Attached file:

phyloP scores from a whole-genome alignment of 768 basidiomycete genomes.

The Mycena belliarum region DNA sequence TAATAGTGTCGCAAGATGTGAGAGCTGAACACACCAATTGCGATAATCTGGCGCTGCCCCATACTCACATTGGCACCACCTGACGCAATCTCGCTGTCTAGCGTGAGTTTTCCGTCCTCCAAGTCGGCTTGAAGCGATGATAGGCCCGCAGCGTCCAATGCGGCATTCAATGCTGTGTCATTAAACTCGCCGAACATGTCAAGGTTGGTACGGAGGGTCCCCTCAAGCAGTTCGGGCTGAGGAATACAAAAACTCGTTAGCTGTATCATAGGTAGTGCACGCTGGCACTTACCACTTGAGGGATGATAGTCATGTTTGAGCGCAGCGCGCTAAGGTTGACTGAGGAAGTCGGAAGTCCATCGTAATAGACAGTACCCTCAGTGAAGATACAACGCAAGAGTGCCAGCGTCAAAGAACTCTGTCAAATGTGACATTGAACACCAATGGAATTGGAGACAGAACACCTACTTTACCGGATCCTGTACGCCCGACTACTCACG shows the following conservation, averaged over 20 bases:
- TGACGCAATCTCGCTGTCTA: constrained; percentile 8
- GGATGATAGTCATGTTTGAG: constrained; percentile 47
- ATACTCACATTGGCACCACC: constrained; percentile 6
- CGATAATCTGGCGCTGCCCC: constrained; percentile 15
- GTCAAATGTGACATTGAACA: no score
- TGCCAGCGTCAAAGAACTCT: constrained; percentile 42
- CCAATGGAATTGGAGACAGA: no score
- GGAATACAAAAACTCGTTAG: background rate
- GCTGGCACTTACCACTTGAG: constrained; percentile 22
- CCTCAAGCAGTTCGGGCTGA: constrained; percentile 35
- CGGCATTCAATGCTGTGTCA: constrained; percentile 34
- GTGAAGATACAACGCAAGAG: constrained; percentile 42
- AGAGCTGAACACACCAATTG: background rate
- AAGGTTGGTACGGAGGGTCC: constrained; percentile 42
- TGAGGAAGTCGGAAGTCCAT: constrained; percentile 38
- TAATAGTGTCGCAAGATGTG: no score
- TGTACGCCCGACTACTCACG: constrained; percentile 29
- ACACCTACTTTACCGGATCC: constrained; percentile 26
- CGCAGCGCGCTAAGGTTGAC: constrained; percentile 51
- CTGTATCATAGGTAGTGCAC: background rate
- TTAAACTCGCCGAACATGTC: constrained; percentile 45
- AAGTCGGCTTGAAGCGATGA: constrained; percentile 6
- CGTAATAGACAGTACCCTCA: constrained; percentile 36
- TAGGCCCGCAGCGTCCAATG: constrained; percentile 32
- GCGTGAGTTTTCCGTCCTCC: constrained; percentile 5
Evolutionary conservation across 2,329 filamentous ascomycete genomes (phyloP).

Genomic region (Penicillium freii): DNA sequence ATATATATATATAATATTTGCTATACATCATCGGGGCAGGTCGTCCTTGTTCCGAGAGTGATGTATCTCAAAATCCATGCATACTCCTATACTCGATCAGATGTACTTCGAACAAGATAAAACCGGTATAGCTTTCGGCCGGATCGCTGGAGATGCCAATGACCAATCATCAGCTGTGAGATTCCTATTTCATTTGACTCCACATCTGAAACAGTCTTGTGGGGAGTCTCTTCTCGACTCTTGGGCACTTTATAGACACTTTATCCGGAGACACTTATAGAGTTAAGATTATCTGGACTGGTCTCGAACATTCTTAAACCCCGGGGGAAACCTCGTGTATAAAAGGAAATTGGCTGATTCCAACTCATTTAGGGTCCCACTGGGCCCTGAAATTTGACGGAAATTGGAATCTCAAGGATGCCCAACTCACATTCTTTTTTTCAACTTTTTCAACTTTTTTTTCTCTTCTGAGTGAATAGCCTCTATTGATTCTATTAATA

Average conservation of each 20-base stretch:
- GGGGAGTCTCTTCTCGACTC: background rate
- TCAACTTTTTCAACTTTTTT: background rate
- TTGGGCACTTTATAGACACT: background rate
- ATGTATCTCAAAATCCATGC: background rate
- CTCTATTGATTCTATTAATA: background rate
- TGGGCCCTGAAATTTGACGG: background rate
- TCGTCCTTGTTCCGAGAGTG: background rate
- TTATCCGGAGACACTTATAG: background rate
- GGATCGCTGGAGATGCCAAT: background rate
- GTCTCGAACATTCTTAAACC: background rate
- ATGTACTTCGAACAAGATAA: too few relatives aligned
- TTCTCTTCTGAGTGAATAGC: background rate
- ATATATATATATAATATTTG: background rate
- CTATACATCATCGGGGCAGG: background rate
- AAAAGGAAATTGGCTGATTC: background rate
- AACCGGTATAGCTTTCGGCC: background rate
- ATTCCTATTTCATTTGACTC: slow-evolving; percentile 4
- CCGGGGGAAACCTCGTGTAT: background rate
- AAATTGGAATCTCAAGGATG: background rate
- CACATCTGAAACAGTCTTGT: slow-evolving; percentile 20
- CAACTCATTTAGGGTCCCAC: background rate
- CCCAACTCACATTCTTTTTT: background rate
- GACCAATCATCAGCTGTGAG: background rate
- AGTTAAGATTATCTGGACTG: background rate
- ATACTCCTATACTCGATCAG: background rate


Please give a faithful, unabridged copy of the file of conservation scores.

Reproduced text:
phyloP scores from a whole-genome alignment of 768 basidiomycete genomes.

The Mycena belliarum region DNA sequence TAATAGTGTCGCAAGATGTGAGAGCTGAACACACCAATTGCGATAATCTGGCGCTGCCCCATACTCACATTGGCACCACCTGACGCAATCTCGCTGTCTAGCGTGAGTTTTCCGTCCTCCAAGTCGGCTTGAAGCGATGATAGGCCCGCAGCGTCCAATGCGGCATTCAATGCTGTGTCATTAAACTCGCCGAACATGTCAAGGTTGGTACGGAGGGTCCCCTCAAGCAGTTCGGGCTGAGGAATACAAAAACTCGTTAGCTGTATCATAGGTAGTGCACGCTGGCACTTACCACTTGAGGGATGATAGTCATGTTTGAGCGCAGCGCGCTAAGGTTGACTGAGGAAGTCGGAAGTCCATCGTAATAGACAGTACCCTCAGTGAAGATACAACGCAAGAGTGCCAGCGTCAAAGAACTCTGTCAAATGTGACATTGAACACCAATGGAATTGGAGACAGAACACCTACTTTACCGGATCCTGTACGCCCGACTACTCACG shows the following conservation, averaged over 20 bases:
- TGACGCAATCTCGCTGTCTA: constrained; percentile 8
- GGATGATAGTCATGTTTGAG: constrained; percentile 47
- ATACTCACATTGGCACCACC: constrained; percentile 6
- CGATAATCTGGCGCTGCCCC: constrained; percentile 15
- GTCAAATGTGACATTGAACA: no score
- TGCCAGCGTCAAAGAACTCT: constrained; percentile 42
- CCAATGGAATTGGAGACAGA: no score
- GGAATACAAAAACTCGTTAG: background rate
- GCTGGCACTTACCACTTGAG: constrained; percentile 22
- CCTCAAGCAGTTCGGGCTGA: constrained; percentile 35
- CGGCATTCAATGCTGTGTCA: constrained; percentile 34
- GTGAAGATACAACGCAAGAG: constrained; percentile 42
- AGAGCTGAACACACCAATTG: background rate
- AAGGTTGGTACGGAGGGTCC: constrained; percentile 42
- TGAGGAAGTCGGAAGTCCAT: constrained; percentile 38
- TAATAGTGTCGCAAGATGTG: no score
- TGTACGCCCGACTACTCACG: constrained; percentile 29
- ACACCTACTTTACCGGATCC: constrained; percentile 26
- CGCAGCGCGCTAAGGTTGAC: constrained; percentile 51
- CTGTATCATAGGTAGTGCAC: background rate
- TTAAACTCGCCGAACATGTC: constrained; percentile 45
- AAGTCGGCTTGAAGCGATGA: constrained; percentile 6
- CGTAATAGACAGTACCCTCA: constrained; percentile 36
- TAGGCCCGCAGCGTCCAATG: constrained; percentile 32
- GCGTGAGTTTTCCGTCCTCC: constrained; percentile 5
Evolutionary conservation across 2,329 filamentous ascomycete genomes (phyloP).

Genomic region (Penicillium freii): DNA sequence ATATATATATATAATATTTGCTATACATCATCGGGGCAGGTCGTCCTTGTTCCGAGAGTGATGTATCTCAAAATCCATGCATACTCCTATACTCGATCAGATGTACTTCGAACAAGATAAAACCGGTATAGCTTTCGGCCGGATCGCTGGAGATGCCAATGACCAATCATCAGCTGTGAGATTCCTATTTCATTTGACTCCACATCTGAAACAGTCTTGTGGGGAGTCTCTTCTCGACTCTTGGGCACTTTATAGACACTTTATCCGGAGACACTTATAGAGTTAAGATTATCTGGACTGGTCTCGAACATTCTTAAACCCCGGGGGAAACCTCGTGTATAAAAGGAAATTGGCTGATTCCAACTCATTTAGGGTCCCACTGGGCCCTGAAATTTGACGGAAATTGGAATCTCAAGGATGCCCAACTCACATTCTTTTTTTCAACTTTTTCAACTTTTTTTTCTCTTCTGAGTGAATAGCCTCTATTGATTCTATTAATA

Average conservation of each 20-base stretch:
- GGGGAGTCTCTTCTCGACTC: background rate
- TCAACTTTTTCAACTTTTTT: background rate
- TTGGGCACTTTATAGACACT: background rate
- ATGTATCTCAAAATCCATGC: background rate
- CTCTATTGATTCTATTAATA: background rate
- TGGGCCCTGAAATTTGACGG: background rate
- TCGTCCTTGTTCCGAGAGTG: background rate
- TTATCCGGAGACACTTATAG: background rate
- GGATCGCTGGAGATGCCAAT: background rate
- GTCTCGAACATTCTTAAACC: background rate
- ATGTACTTCGAACAAGATAA: too few relatives aligned
- TTCTCTTCTGAGTGAATAGC: background rate
- ATATATATATATAATATTTG: background rate
- CTATACATCATCGGGGCAGG: background rate
- AAAAGGAAATTGGCTGATTC: background rate
- AACCGGTATAGCTTTCGGCC: background rate
- ATTCCTATTTCATTTGACTC: slow-evolving; percentile 4
- CCGGGGGAAACCTCGTGTAT: background rate
- AAATTGGAATCTCAAGGATG: background rate
- CACATCTGAAACAGTCTTGT: slow-evolving; percentile 20
- CAACTCATTTAGGGTCCCAC: background rate
- CCCAACTCACATTCTTTTTT: background rate
- GACCAATCATCAGCTGTGAG: background rate
- AGTTAAGATTATCTGGACTG: background rate
- ATACTCCTATACTCGATCAG: background rate